Kenya’s capital and largest city, Nairobi is the base for many tourists visiting Kenya for their African safari experience on the Masai Mara or other protected area. As the city’s main tourist attractions, there is even the Nairobi National Park within the city boundary, which we will mention next in a bit more detail.
Nairobi was initially established as a rail depot by the British and grew to become the country’s capital. This is now a vibrant and culture-filled city with fantastic restaurants and attractions, including the national museum, orphanages for various animals, the nearby national park, and some fascinating buildings.
For safety concerns, you should have your wits about you in the city as like any city in impoverished areas, crime can be an issue and we recommend that you avoid walking around at night. But if you pay attention to your surroundings and stay sensible, you can have a fantastic few days here before or after your safari.
The Nairobi National Museum is an interesting place to visit to learn about Kenya’s natural and cultural history and there are many different anthropological items on display. You can also visit the museum’s botanical garden and restaurants to enjoy a few hours in the city center.
There are some great shopping areas, such as the Masai market to haggle over different crafts and souvenirs. There are also a few art galleries to visit, cultural centers, tea and coffee houses, and a butterfly house.
Nairobi National Park
The main tourist attraction in Nairobi, the Nairobi National Park is unique as the only national park within a city boundary. From the edge of the city, you can even see giraffes in the distance. The wide open grasslands of the national park are backed by the city’s buildings and you can find a wide variety of iconic wildlife living here, such as lions, giraffes, cheetah, hyenas, buffalo, and a diversity of birdlife.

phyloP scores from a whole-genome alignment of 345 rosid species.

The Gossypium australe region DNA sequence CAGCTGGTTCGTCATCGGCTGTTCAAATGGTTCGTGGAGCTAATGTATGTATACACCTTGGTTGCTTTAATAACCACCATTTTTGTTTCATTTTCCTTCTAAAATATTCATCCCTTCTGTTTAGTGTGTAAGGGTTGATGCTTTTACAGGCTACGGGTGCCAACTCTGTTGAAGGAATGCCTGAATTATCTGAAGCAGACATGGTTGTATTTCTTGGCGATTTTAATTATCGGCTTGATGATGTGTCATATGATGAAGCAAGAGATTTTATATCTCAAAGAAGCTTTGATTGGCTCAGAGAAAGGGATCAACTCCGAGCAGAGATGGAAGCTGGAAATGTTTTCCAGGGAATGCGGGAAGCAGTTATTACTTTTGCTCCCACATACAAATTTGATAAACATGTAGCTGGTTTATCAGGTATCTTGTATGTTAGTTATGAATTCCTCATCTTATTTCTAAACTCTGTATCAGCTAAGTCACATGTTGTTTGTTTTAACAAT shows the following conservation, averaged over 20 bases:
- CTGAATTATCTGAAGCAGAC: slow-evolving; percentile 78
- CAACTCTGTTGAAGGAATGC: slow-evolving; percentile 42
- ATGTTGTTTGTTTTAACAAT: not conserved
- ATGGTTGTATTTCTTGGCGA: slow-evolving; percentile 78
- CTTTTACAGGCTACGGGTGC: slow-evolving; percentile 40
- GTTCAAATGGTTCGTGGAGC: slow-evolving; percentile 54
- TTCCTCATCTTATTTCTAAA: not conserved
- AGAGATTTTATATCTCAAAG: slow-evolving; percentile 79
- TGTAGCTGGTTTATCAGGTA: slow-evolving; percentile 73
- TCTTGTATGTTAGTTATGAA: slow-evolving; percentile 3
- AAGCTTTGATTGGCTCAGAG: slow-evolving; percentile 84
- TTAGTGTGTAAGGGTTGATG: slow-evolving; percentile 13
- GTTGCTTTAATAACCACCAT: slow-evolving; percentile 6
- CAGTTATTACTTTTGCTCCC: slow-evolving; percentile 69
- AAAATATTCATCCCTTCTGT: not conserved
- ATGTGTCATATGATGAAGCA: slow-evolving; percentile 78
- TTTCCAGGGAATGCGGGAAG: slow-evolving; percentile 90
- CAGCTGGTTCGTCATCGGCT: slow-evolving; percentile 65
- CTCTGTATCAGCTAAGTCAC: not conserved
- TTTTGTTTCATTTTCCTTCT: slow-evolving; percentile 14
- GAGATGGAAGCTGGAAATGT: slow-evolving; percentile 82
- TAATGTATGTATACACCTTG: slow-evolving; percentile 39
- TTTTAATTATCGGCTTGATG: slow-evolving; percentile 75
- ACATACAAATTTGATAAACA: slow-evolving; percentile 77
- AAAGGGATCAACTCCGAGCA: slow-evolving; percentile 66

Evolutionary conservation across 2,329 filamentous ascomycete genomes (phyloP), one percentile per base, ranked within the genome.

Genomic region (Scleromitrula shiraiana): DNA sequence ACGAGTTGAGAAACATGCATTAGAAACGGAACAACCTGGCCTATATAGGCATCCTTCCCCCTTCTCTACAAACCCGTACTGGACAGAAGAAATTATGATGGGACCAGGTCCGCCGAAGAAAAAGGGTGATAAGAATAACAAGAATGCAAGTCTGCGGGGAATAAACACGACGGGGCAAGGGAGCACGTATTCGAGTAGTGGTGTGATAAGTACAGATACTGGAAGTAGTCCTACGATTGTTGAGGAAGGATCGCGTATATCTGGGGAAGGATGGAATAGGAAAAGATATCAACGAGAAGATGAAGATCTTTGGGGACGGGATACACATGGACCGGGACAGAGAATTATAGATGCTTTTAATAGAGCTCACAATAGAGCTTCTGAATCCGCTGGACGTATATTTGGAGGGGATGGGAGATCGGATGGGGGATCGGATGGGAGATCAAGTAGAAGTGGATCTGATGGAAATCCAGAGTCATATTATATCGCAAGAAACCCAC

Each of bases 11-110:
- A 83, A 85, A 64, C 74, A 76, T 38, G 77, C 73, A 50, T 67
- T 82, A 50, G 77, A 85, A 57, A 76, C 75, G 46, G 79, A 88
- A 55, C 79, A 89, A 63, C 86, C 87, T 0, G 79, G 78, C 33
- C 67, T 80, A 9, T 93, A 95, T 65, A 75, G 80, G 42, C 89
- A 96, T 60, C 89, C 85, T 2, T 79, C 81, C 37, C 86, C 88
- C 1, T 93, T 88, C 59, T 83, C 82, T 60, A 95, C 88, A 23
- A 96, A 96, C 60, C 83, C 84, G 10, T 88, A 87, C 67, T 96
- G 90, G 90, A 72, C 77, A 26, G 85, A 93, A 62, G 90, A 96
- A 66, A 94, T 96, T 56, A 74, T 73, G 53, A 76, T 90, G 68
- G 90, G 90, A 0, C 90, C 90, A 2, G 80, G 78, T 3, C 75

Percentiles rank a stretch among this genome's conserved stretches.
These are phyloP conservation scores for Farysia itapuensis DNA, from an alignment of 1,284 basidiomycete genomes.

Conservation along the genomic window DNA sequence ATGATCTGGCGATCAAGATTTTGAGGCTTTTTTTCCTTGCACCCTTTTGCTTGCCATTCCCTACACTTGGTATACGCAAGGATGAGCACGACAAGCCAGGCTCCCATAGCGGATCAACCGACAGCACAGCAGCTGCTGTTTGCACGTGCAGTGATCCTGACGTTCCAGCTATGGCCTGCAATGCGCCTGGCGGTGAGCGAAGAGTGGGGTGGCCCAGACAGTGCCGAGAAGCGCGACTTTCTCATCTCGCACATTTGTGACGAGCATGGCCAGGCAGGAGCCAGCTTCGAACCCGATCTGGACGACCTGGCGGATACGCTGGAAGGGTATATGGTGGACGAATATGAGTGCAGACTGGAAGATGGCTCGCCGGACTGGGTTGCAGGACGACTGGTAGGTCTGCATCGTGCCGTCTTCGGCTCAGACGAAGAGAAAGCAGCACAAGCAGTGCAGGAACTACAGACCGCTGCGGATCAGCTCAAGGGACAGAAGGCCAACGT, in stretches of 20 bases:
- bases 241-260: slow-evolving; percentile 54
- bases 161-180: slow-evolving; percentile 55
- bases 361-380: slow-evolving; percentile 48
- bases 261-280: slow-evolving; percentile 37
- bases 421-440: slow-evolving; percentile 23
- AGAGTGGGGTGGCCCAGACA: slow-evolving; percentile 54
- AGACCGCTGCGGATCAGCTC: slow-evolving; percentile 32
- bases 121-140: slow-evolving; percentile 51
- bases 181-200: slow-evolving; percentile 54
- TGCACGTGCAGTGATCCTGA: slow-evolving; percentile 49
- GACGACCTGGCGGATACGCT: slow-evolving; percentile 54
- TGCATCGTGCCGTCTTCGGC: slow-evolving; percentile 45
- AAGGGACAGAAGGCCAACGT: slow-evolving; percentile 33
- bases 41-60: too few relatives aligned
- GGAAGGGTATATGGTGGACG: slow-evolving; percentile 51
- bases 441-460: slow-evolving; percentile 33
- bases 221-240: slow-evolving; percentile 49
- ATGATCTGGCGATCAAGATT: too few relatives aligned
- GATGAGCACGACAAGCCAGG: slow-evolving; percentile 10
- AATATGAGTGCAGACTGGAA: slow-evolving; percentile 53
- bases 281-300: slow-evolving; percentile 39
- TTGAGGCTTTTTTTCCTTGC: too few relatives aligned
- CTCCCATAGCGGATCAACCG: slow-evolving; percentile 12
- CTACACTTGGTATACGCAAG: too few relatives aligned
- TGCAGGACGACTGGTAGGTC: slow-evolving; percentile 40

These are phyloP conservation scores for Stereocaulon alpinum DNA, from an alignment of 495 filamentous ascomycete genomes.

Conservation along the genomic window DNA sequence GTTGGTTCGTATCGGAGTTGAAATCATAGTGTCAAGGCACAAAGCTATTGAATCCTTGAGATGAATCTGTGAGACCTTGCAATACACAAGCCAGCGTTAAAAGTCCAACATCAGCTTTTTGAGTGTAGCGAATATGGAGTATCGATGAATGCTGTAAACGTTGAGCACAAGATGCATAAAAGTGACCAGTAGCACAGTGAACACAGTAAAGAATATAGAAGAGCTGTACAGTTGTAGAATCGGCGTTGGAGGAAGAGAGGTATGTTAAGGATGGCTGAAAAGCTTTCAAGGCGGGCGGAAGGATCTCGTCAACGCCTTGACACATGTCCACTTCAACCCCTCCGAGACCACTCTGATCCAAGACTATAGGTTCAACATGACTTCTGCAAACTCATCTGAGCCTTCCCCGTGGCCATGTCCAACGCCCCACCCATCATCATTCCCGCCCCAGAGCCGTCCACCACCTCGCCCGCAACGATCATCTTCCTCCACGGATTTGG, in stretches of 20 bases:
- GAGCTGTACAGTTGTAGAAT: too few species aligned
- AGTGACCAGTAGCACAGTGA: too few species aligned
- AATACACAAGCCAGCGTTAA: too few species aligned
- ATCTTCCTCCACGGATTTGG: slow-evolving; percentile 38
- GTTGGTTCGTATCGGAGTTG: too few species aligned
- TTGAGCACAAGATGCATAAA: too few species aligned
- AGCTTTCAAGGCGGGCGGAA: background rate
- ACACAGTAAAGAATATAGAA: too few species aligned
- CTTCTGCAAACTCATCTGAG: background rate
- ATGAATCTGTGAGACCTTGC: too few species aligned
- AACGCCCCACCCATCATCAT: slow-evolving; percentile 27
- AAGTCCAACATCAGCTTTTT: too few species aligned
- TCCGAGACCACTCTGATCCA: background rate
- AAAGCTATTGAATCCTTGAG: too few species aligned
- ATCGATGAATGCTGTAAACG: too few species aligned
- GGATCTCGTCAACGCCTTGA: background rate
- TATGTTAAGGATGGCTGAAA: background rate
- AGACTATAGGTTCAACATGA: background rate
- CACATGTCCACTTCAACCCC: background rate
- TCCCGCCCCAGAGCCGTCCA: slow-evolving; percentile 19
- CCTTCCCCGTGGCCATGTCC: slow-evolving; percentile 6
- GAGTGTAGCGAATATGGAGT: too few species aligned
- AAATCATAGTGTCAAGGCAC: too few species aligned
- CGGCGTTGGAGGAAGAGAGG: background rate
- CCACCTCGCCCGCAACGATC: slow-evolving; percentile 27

A historically important protected area, this was Kenya’s first national park and is just 7 km south of the city. You can see the Ivory Burning Monument where the Kenyan President Daniel Arap Moi made a statement for conservation by burning 12 tons of ivory at the site back in 1989. This was during a time when hunting of large animals in East Africa was at an all time high.
Although a small national park at 117 square kilometers (28,963 acres), many animals call the park home and it’s the destination of choice for a great many migrating herbivores. The park is also home to one of Kenya’s healthiest rhino populations.
The park joins to a conservation corridor for the Athi-Kapiti plains towards the south of the park making is such a draw for wildlife. In addition to the iconic larger animals, there are a number of others to be found here including ostriches, baboons, gazelles, eland, impala, and a very high diversity of birds. Including migrants, there are around 500 different bird species found within the park boundaries making it a great place for birders.
The park includes a rhinoceros sanctuary, which was originally set up in 1963 and become one of the most successful in Kenya. The Nairobi National Park is, therefore, one of the only places where visitors have an almost certain chance of seeing black rhinoceros in their natural habitat.